Voice Recognition Tools and Lawyers

I recently talked to a lawyer at a large Toronto law firm who was happily using voice recognition software to draft initial versions of long documents and to give voice commands to his computer.

Voice recognition technology has been around for a long time – my perception was that it wasn’t ready for prime time. Curious to see the vendor’s view of the software, I paid a quick visit to the website for Dragon NaturallySpeaking.

Has this technology really advanced to the point that it’s ready for wider adoption?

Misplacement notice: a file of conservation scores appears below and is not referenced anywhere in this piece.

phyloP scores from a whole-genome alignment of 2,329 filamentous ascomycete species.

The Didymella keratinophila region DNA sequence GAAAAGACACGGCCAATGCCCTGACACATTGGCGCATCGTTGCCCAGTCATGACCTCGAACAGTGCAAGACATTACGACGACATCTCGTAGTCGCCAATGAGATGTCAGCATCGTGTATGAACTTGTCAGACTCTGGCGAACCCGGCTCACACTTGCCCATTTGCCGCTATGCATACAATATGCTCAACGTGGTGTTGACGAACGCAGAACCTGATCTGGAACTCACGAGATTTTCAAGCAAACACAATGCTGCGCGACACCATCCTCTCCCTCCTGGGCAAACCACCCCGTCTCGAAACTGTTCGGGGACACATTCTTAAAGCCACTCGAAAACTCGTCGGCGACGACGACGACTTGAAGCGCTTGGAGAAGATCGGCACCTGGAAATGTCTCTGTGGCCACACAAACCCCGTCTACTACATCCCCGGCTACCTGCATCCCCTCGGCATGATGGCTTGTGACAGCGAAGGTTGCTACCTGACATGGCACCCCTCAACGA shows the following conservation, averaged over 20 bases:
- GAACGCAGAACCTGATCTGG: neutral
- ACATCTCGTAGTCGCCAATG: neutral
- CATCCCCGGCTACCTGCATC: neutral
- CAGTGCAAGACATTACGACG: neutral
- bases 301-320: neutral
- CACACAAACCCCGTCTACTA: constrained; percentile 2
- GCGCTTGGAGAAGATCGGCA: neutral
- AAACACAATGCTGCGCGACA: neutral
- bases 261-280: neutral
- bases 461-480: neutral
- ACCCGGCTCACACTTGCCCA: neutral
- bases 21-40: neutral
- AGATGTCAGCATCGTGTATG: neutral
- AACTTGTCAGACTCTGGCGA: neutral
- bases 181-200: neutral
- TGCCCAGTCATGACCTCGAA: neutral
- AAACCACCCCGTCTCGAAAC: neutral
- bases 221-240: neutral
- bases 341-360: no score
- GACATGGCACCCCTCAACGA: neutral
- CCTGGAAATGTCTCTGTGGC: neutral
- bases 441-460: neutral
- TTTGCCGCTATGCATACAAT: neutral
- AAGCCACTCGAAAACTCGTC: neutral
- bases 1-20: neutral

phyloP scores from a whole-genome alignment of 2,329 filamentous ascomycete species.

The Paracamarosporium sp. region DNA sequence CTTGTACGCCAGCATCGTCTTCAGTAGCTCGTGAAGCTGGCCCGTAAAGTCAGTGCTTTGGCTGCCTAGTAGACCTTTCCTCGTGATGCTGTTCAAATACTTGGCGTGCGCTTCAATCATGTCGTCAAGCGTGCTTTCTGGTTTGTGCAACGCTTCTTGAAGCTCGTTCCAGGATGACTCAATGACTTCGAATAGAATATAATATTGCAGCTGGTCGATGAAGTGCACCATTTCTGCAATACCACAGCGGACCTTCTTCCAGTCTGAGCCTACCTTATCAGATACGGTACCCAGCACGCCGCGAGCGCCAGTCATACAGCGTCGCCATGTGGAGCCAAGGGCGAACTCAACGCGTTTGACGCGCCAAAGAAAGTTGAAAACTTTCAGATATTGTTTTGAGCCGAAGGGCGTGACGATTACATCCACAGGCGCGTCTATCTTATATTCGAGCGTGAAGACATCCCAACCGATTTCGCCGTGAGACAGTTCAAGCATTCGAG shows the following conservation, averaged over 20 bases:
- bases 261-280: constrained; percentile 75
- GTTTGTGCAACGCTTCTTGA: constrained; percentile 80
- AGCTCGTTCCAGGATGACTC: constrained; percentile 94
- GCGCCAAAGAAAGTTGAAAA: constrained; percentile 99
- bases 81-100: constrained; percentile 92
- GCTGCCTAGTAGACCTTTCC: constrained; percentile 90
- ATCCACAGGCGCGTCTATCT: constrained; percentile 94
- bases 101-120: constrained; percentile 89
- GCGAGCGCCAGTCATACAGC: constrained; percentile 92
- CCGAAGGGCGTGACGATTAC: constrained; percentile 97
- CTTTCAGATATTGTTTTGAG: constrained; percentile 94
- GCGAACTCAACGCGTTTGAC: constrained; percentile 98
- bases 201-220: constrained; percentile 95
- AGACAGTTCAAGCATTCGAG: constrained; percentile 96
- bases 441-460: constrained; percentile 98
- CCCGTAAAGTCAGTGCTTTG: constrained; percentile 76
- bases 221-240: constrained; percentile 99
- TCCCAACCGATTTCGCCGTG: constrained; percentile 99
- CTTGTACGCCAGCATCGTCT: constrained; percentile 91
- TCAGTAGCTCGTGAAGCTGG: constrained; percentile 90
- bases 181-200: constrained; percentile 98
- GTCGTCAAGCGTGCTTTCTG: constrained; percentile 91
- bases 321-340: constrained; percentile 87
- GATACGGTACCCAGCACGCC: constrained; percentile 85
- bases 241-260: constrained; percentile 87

1. I worked in Adaptive Technology for a few years, and voice recognition was a big part of our focus.

    DNS is generally accepted as the best of the best, however, it still isn’t perfect. It relies on really clear, articulate dictation, and is a mess with heavy accents. You can forget about it if you have even a moderately noisy workspace, since the background noise will distort dictation.

    It does analyse writing styles, and “learns” to work with users over time to become a really usable tool, provided that you have the patience. Pretty much some people are a better match for the software than others.

    At the end of the day, its proponents feel that it’s aces, while a lot of users end up frustrated and give up.

    So, in answer to your question: “maybe.”